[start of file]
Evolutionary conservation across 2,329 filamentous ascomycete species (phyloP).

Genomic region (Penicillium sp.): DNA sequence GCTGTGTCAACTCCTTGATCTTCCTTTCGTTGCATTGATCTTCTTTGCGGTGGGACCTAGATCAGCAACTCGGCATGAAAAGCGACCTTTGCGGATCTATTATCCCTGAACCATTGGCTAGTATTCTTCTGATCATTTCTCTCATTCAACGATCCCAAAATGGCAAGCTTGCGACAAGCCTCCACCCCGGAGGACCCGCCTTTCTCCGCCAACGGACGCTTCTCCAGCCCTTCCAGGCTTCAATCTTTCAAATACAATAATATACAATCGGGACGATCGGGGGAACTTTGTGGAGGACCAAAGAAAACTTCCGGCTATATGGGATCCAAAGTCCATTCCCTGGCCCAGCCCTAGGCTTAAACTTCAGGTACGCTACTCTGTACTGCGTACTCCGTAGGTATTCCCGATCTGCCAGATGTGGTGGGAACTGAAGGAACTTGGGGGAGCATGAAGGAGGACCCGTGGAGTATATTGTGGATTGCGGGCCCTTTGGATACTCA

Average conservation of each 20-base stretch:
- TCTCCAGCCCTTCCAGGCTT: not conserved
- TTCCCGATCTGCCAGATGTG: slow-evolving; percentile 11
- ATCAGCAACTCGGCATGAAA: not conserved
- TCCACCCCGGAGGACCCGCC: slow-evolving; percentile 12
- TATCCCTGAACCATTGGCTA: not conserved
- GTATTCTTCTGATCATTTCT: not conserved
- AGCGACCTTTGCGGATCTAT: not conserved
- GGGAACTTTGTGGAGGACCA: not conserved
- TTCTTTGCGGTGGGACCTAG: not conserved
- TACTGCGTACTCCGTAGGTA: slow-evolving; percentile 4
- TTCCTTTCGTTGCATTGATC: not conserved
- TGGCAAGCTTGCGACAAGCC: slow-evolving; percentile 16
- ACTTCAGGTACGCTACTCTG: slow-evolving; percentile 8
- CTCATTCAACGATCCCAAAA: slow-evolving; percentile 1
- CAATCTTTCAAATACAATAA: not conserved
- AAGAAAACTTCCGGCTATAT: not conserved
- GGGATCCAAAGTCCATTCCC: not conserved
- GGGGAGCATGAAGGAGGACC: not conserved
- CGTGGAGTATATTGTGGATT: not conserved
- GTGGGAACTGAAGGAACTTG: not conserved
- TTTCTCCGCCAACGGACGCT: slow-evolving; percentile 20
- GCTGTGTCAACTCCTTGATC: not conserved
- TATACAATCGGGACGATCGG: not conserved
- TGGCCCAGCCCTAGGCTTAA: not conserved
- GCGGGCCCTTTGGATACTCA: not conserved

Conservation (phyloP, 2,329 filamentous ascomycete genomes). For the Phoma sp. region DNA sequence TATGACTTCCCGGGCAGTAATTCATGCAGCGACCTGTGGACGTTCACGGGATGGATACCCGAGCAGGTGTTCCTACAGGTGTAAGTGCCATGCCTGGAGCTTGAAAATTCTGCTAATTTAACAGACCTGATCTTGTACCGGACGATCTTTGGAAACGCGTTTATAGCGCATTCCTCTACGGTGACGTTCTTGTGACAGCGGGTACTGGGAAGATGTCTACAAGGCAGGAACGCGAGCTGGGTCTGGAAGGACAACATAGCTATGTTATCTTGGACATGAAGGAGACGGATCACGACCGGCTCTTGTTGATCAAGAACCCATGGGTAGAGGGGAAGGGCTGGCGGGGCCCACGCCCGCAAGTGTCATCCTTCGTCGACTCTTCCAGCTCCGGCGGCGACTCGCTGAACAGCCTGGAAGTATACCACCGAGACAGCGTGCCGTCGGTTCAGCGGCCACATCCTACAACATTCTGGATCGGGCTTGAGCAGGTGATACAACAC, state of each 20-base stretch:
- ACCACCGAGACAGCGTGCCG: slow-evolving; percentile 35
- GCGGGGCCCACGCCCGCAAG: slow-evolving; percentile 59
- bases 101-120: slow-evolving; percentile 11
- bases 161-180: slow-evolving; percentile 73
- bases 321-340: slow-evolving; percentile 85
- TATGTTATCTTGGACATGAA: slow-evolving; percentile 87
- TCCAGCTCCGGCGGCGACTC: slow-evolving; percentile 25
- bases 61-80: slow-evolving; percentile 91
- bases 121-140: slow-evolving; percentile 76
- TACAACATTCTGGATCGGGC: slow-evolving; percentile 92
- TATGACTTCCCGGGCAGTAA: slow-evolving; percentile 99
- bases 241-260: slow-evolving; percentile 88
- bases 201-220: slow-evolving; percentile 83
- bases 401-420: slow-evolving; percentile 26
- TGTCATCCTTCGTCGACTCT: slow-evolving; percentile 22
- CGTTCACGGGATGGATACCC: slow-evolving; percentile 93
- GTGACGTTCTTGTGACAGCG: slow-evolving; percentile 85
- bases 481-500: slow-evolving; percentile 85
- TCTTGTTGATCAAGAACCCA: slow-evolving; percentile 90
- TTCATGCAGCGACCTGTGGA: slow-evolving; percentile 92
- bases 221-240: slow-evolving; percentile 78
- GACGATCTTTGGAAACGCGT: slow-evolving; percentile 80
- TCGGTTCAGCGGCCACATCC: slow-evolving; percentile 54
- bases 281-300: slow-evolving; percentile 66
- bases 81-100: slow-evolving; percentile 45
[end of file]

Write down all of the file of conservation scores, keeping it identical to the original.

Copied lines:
Evolutionary conservation across 2,329 filamentous ascomycete species (phyloP).

Genomic region (Penicillium sp.): DNA sequence GCTGTGTCAACTCCTTGATCTTCCTTTCGTTGCATTGATCTTCTTTGCGGTGGGACCTAGATCAGCAACTCGGCATGAAAAGCGACCTTTGCGGATCTATTATCCCTGAACCATTGGCTAGTATTCTTCTGATCATTTCTCTCATTCAACGATCCCAAAATGGCAAGCTTGCGACAAGCCTCCACCCCGGAGGACCCGCCTTTCTCCGCCAACGGACGCTTCTCCAGCCCTTCCAGGCTTCAATCTTTCAAATACAATAATATACAATCGGGACGATCGGGGGAACTTTGTGGAGGACCAAAGAAAACTTCCGGCTATATGGGATCCAAAGTCCATTCCCTGGCCCAGCCCTAGGCTTAAACTTCAGGTACGCTACTCTGTACTGCGTACTCCGTAGGTATTCCCGATCTGCCAGATGTGGTGGGAACTGAAGGAACTTGGGGGAGCATGAAGGAGGACCCGTGGAGTATATTGTGGATTGCGGGCCCTTTGGATACTCA

Average conservation of each 20-base stretch:
- TCTCCAGCCCTTCCAGGCTT: not conserved
- TTCCCGATCTGCCAGATGTG: slow-evolving; percentile 11
- ATCAGCAACTCGGCATGAAA: not conserved
- TCCACCCCGGAGGACCCGCC: slow-evolving; percentile 12
- TATCCCTGAACCATTGGCTA: not conserved
- GTATTCTTCTGATCATTTCT: not conserved
- AGCGACCTTTGCGGATCTAT: not conserved
- GGGAACTTTGTGGAGGACCA: not conserved
- TTCTTTGCGGTGGGACCTAG: not conserved
- TACTGCGTACTCCGTAGGTA: slow-evolving; percentile 4
- TTCCTTTCGTTGCATTGATC: not conserved
- TGGCAAGCTTGCGACAAGCC: slow-evolving; percentile 16
- ACTTCAGGTACGCTACTCTG: slow-evolving; percentile 8
- CTCATTCAACGATCCCAAAA: slow-evolving; percentile 1
- CAATCTTTCAAATACAATAA: not conserved
- AAGAAAACTTCCGGCTATAT: not conserved
- GGGATCCAAAGTCCATTCCC: not conserved
- GGGGAGCATGAAGGAGGACC: not conserved
- CGTGGAGTATATTGTGGATT: not conserved
- GTGGGAACTGAAGGAACTTG: not conserved
- TTTCTCCGCCAACGGACGCT: slow-evolving; percentile 20
- GCTGTGTCAACTCCTTGATC: not conserved
- TATACAATCGGGACGATCGG: not conserved
- TGGCCCAGCCCTAGGCTTAA: not conserved
- GCGGGCCCTTTGGATACTCA: not conserved

Conservation (phyloP, 2,329 filamentous ascomycete genomes). For the Phoma sp. region DNA sequence TATGACTTCCCGGGCAGTAATTCATGCAGCGACCTGTGGACGTTCACGGGATGGATACCCGAGCAGGTGTTCCTACAGGTGTAAGTGCCATGCCTGGAGCTTGAAAATTCTGCTAATTTAACAGACCTGATCTTGTACCGGACGATCTTTGGAAACGCGTTTATAGCGCATTCCTCTACGGTGACGTTCTTGTGACAGCGGGTACTGGGAAGATGTCTACAAGGCAGGAACGCGAGCTGGGTCTGGAAGGACAACATAGCTATGTTATCTTGGACATGAAGGAGACGGATCACGACCGGCTCTTGTTGATCAAGAACCCATGGGTAGAGGGGAAGGGCTGGCGGGGCCCACGCCCGCAAGTGTCATCCTTCGTCGACTCTTCCAGCTCCGGCGGCGACTCGCTGAACAGCCTGGAAGTATACCACCGAGACAGCGTGCCGTCGGTTCAGCGGCCACATCCTACAACATTCTGGATCGGGCTTGAGCAGGTGATACAACAC, state of each 20-base stretch:
- ACCACCGAGACAGCGTGCCG: slow-evolving; percentile 35
- GCGGGGCCCACGCCCGCAAG: slow-evolving; percentile 59
- bases 101-120: slow-evolving; percentile 11
- bases 161-180: slow-evolving; percentile 73
- bases 321-340: slow-evolving; percentile 85
- TATGTTATCTTGGACATGAA: slow-evolving; percentile 87
- TCCAGCTCCGGCGGCGACTC: slow-evolving; percentile 25
- bases 61-80: slow-evolving; percentile 91
- bases 121-140: slow-evolving; percentile 76
- TACAACATTCTGGATCGGGC: slow-evolving; percentile 92
- TATGACTTCCCGGGCAGTAA: slow-evolving; percentile 99
- bases 241-260: slow-evolving; percentile 88
- bases 201-220: slow-evolving; percentile 83
- bases 401-420: slow-evolving; percentile 26
- TGTCATCCTTCGTCGACTCT: slow-evolving; percentile 22
- CGTTCACGGGATGGATACCC: slow-evolving; percentile 93
- GTGACGTTCTTGTGACAGCG: slow-evolving; percentile 85
- bases 481-500: slow-evolving; percentile 85
- TCTTGTTGATCAAGAACCCA: slow-evolving; percentile 90
- TTCATGCAGCGACCTGTGGA: slow-evolving; percentile 92
- bases 221-240: slow-evolving; percentile 78
- GACGATCTTTGGAAACGCGT: slow-evolving; percentile 80
- TCGGTTCAGCGGCCACATCC: slow-evolving; percentile 54
- bases 281-300: slow-evolving; percentile 66
- bases 81-100: slow-evolving; percentile 45